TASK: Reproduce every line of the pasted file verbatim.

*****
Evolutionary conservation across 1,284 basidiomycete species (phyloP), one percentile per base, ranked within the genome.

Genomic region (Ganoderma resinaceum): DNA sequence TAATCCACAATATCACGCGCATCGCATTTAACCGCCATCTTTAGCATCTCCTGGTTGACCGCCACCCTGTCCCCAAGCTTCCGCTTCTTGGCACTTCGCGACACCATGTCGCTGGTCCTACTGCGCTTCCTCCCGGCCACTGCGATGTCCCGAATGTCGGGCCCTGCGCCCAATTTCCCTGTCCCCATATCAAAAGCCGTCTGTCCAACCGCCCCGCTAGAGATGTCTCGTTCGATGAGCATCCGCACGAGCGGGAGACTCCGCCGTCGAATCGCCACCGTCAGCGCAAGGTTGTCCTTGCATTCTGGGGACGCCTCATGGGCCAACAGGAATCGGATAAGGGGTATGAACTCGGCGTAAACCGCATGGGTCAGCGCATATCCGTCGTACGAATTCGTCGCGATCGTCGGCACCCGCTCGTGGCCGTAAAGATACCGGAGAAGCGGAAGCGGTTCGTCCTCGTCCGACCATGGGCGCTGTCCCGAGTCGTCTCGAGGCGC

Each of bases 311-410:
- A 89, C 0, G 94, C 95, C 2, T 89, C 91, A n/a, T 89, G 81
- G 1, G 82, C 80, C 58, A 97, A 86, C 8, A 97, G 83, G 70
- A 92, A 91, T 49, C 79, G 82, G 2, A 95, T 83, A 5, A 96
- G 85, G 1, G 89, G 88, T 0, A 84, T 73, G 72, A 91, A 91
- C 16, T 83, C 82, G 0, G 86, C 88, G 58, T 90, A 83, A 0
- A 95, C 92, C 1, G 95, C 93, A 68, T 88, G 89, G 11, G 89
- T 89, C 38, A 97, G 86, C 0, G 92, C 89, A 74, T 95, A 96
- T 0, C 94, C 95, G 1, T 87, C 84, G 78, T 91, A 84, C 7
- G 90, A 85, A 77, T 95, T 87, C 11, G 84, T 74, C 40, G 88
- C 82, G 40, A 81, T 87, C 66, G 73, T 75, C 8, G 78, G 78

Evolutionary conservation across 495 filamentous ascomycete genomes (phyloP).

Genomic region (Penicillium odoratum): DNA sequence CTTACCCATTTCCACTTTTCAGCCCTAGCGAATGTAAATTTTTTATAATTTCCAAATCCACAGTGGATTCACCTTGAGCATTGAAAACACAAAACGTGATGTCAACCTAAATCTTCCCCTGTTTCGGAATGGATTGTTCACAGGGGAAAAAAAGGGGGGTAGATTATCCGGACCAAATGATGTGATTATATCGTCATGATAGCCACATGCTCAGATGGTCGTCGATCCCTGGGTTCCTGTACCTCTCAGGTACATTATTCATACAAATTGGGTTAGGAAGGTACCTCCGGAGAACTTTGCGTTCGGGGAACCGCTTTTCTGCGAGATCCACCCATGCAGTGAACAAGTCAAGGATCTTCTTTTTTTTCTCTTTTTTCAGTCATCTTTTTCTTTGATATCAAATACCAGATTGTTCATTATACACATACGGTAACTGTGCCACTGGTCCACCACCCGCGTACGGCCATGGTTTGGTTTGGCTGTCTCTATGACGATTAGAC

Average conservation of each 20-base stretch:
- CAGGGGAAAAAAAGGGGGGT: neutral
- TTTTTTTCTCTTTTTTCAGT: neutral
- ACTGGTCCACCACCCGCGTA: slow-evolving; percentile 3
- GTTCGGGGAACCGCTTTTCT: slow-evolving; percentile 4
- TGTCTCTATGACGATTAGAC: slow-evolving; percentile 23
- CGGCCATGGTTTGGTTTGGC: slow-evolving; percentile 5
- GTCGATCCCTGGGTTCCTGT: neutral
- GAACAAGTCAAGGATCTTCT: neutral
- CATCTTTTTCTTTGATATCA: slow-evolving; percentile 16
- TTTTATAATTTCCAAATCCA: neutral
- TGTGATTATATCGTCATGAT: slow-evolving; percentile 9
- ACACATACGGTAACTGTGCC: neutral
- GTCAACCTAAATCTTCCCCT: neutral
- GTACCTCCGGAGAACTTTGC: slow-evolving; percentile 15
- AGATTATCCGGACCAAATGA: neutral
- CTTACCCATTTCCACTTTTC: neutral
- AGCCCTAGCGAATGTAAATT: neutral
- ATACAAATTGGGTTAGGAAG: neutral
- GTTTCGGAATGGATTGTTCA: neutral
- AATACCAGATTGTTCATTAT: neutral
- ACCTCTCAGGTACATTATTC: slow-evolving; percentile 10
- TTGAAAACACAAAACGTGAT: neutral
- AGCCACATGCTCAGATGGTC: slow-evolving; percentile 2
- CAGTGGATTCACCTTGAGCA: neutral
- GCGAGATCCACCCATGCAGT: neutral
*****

Evolutionary conservation across 1,284 basidiomycete species (phyloP), one percentile per base, ranked within the genome.

Genomic region (Ganoderma resinaceum): DNA sequence TAATCCACAATATCACGCGCATCGCATTTAACCGCCATCTTTAGCATCTCCTGGTTGACCGCCACCCTGTCCCCAAGCTTCCGCTTCTTGGCACTTCGCGACACCATGTCGCTGGTCCTACTGCGCTTCCTCCCGGCCACTGCGATGTCCCGAATGTCGGGCCCTGCGCCCAATTTCCCTGTCCCCATATCAAAAGCCGTCTGTCCAACCGCCCCGCTAGAGATGTCTCGTTCGATGAGCATCCGCACGAGCGGGAGACTCCGCCGTCGAATCGCCACCGTCAGCGCAAGGTTGTCCTTGCATTCTGGGGACGCCTCATGGGCCAACAGGAATCGGATAAGGGGTATGAACTCGGCGTAAACCGCATGGGTCAGCGCATATCCGTCGTACGAATTCGTCGCGATCGTCGGCACCCGCTCGTGGCCGTAAAGATACCGGAGAAGCGGAAGCGGTTCGTCCTCGTCCGACCATGGGCGCTGTCCCGAGTCGTCTCGAGGCGC

Each of bases 311-410:
- A 89, C 0, G 94, C 95, C 2, T 89, C 91, A n/a, T 89, G 81
- G 1, G 82, C 80, C 58, A 97, A 86, C 8, A 97, G 83, G 70
- A 92, A 91, T 49, C 79, G 82, G 2, A 95, T 83, A 5, A 96
- G 85, G 1, G 89, G 88, T 0, A 84, T 73, G 72, A 91, A 91
- C 16, T 83, C 82, G 0, G 86, C 88, G 58, T 90, A 83, A 0
- A 95, C 92, C 1, G 95, C 93, A 68, T 88, G 89, G 11, G 89
- T 89, C 38, A 97, G 86, C 0, G 92, C 89, A 74, T 95, A 96
- T 0, C 94, C 95, G 1, T 87, C 84, G 78, T 91, A 84, C 7
- G 90, A 85, A 77, T 95, T 87, C 11, G 84, T 74, C 40, G 88
- C 82, G 40, A 81, T 87, C 66, G 73, T 75, C 8, G 78, G 78

Evolutionary conservation across 495 filamentous ascomycete genomes (phyloP).

Genomic region (Penicillium odoratum): DNA sequence CTTACCCATTTCCACTTTTCAGCCCTAGCGAATGTAAATTTTTTATAATTTCCAAATCCACAGTGGATTCACCTTGAGCATTGAAAACACAAAACGTGATGTCAACCTAAATCTTCCCCTGTTTCGGAATGGATTGTTCACAGGGGAAAAAAAGGGGGGTAGATTATCCGGACCAAATGATGTGATTATATCGTCATGATAGCCACATGCTCAGATGGTCGTCGATCCCTGGGTTCCTGTACCTCTCAGGTACATTATTCATACAAATTGGGTTAGGAAGGTACCTCCGGAGAACTTTGCGTTCGGGGAACCGCTTTTCTGCGAGATCCACCCATGCAGTGAACAAGTCAAGGATCTTCTTTTTTTTCTCTTTTTTCAGTCATCTTTTTCTTTGATATCAAATACCAGATTGTTCATTATACACATACGGTAACTGTGCCACTGGTCCACCACCCGCGTACGGCCATGGTTTGGTTTGGCTGTCTCTATGACGATTAGAC

Average conservation of each 20-base stretch:
- CAGGGGAAAAAAAGGGGGGT: neutral
- TTTTTTTCTCTTTTTTCAGT: neutral
- ACTGGTCCACCACCCGCGTA: slow-evolving; percentile 3
- GTTCGGGGAACCGCTTTTCT: slow-evolving; percentile 4
- TGTCTCTATGACGATTAGAC: slow-evolving; percentile 23
- CGGCCATGGTTTGGTTTGGC: slow-evolving; percentile 5
- GTCGATCCCTGGGTTCCTGT: neutral
- GAACAAGTCAAGGATCTTCT: neutral
- CATCTTTTTCTTTGATATCA: slow-evolving; percentile 16
- TTTTATAATTTCCAAATCCA: neutral
- TGTGATTATATCGTCATGAT: slow-evolving; percentile 9
- ACACATACGGTAACTGTGCC: neutral
- GTCAACCTAAATCTTCCCCT: neutral
- GTACCTCCGGAGAACTTTGC: slow-evolving; percentile 15
- AGATTATCCGGACCAAATGA: neutral
- CTTACCCATTTCCACTTTTC: neutral
- AGCCCTAGCGAATGTAAATT: neutral
- ATACAAATTGGGTTAGGAAG: neutral
- GTTTCGGAATGGATTGTTCA: neutral
- AATACCAGATTGTTCATTAT: neutral
- ACCTCTCAGGTACATTATTC: slow-evolving; percentile 10
- TTGAAAACACAAAACGTGAT: neutral
- AGCCACATGCTCAGATGGTC: slow-evolving; percentile 2
- CAGTGGATTCACCTTGAGCA: neutral
- GCGAGATCCACCCATGCAGT: neutral